Private Letter Ruling
Kansas Retailers' Sales Tax
Purchase order or conditional sales contract.
Office of Policy & Research
April 14, 2003
RE: Your letter dated March 21, 2003
Thank you for your recent letter. In it, you describe a purchase order or conditional sales contract, and ask what you client's sales tax duties are under it. You identify your client by name and state that it is a finance and leasing company that is registered as a retailer with the State of Kansas.
A conditional sales contract is a sale in which the buyer gains immediate possession but the seller retains title until the buyer performed a condition --- normally payment in full of the purchase price. When there is a condition sale, sales tax must be collected by the seller on the full selling price at the time the property is transferred from the seller. Finance charges, carrying charges, interest, insurance, and other service charges for financing a sale of tangible personal property under a conditional, credit, or installment sales contract are not be considered to be part of the selling price and are not be subject to sales tax if such finance charges are segregated on the invoice, sales slip, or other billing document, or are billed separately to the buyer. If these charges are not separately stated or separately billed, the charges are considered to be part of the selling price and are taxable.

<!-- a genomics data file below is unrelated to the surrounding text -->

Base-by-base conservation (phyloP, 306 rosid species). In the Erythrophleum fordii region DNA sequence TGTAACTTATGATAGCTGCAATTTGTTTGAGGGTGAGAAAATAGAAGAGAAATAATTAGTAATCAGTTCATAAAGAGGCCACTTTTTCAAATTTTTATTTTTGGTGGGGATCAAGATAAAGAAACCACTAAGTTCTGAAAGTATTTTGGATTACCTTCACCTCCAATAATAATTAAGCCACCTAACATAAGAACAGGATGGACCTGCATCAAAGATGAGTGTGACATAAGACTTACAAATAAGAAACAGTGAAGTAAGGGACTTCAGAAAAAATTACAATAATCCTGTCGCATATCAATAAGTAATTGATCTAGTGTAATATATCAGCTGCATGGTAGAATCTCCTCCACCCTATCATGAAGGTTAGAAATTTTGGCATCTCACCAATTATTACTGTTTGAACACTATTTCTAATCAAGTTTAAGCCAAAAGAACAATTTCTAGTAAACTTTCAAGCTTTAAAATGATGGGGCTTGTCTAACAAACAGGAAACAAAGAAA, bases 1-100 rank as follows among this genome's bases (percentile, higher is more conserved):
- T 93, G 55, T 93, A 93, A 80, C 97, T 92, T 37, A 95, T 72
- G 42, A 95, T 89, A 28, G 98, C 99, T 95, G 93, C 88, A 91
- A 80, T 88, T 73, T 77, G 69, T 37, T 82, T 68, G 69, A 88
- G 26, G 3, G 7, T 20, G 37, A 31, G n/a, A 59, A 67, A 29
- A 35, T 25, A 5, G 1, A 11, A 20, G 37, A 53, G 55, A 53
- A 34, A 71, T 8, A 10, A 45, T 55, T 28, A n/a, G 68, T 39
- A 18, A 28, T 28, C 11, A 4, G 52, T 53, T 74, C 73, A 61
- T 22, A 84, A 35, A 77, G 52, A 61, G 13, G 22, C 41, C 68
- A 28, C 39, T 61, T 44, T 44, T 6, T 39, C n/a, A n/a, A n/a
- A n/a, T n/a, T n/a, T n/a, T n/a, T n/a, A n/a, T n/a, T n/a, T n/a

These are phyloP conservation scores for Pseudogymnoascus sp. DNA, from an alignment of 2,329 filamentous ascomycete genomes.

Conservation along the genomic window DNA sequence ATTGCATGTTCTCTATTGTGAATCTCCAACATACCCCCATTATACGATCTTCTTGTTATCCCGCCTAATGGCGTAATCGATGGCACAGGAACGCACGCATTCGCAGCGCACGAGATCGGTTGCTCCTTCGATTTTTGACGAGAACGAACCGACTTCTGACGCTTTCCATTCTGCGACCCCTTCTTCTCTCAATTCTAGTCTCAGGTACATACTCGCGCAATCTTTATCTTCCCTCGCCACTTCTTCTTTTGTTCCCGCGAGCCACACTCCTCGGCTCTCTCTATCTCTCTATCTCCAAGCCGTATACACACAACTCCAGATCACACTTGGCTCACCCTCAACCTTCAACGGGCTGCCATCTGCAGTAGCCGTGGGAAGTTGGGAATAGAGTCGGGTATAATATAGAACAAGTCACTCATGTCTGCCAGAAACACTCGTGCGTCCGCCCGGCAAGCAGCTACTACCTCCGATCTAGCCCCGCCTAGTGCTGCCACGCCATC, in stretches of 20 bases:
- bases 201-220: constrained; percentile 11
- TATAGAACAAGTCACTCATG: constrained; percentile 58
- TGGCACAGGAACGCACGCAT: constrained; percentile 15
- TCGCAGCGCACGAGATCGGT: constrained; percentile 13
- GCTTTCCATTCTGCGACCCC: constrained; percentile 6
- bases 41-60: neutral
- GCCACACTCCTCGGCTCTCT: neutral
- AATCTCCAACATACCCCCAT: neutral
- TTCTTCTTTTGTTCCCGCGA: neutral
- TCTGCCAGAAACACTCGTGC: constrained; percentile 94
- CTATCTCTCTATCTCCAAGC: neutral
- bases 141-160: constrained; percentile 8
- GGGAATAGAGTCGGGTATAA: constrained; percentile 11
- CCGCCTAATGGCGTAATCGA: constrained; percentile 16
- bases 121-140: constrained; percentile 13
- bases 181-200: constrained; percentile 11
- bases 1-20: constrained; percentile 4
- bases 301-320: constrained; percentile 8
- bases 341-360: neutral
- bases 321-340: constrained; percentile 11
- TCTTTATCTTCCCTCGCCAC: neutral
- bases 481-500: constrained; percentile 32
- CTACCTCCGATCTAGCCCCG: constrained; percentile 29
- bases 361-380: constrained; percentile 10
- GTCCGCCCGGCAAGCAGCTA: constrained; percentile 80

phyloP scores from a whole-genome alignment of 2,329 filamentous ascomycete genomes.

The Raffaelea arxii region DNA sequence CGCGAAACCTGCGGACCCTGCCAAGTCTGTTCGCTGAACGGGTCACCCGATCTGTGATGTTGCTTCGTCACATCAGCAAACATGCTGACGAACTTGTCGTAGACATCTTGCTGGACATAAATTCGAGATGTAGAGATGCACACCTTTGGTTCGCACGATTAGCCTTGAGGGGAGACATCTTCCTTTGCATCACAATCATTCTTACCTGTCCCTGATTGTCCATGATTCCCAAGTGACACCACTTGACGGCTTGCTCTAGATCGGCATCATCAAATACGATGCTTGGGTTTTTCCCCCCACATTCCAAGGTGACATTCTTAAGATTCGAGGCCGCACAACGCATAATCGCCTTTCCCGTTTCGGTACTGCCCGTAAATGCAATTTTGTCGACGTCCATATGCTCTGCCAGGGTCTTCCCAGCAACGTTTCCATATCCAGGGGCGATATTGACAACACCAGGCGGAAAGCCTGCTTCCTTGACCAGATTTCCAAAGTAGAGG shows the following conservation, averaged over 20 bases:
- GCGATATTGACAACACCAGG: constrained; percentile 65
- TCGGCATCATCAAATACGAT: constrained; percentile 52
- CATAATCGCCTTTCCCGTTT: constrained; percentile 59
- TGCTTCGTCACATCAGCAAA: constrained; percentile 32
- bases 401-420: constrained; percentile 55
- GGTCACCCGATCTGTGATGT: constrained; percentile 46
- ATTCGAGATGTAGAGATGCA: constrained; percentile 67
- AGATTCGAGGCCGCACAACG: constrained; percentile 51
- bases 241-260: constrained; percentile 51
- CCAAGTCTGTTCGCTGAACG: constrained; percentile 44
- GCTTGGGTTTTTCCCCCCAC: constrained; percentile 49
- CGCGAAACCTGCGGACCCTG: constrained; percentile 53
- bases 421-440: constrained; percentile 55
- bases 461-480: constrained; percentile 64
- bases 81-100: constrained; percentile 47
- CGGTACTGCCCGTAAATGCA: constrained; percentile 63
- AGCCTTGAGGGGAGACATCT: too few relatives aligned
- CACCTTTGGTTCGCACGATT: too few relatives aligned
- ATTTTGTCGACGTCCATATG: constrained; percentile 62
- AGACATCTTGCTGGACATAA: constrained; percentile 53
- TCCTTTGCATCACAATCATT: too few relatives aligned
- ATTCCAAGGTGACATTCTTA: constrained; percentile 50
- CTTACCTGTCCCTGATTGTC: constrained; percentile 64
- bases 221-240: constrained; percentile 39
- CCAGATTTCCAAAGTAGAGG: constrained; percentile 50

A purchase order is a document that authorized the retailer to deliver the goods with payment to be made later. A purchase order can be characterized as an offer that is accepted when a retailer supplies the quality and quantity ordered to the buyer.
The contract that you describe appears to be a hybrid of these two types of contracts since the financing company does not retain title but agrees to pay the retailer upon delivery. In cases like this, Kansas law treats the transaction as a conditional sale, in which tax accrues, and the sale is accounted for as being made, when the retailer transfers the property sold to the buyer. With these thoughts in mind, I will answer your questions.
1) Whether the Client should pay sales tax to the third party vendors (registered in Kansas as a vendor) on the invoice issued to the Client on behalf of the small business owner/end user?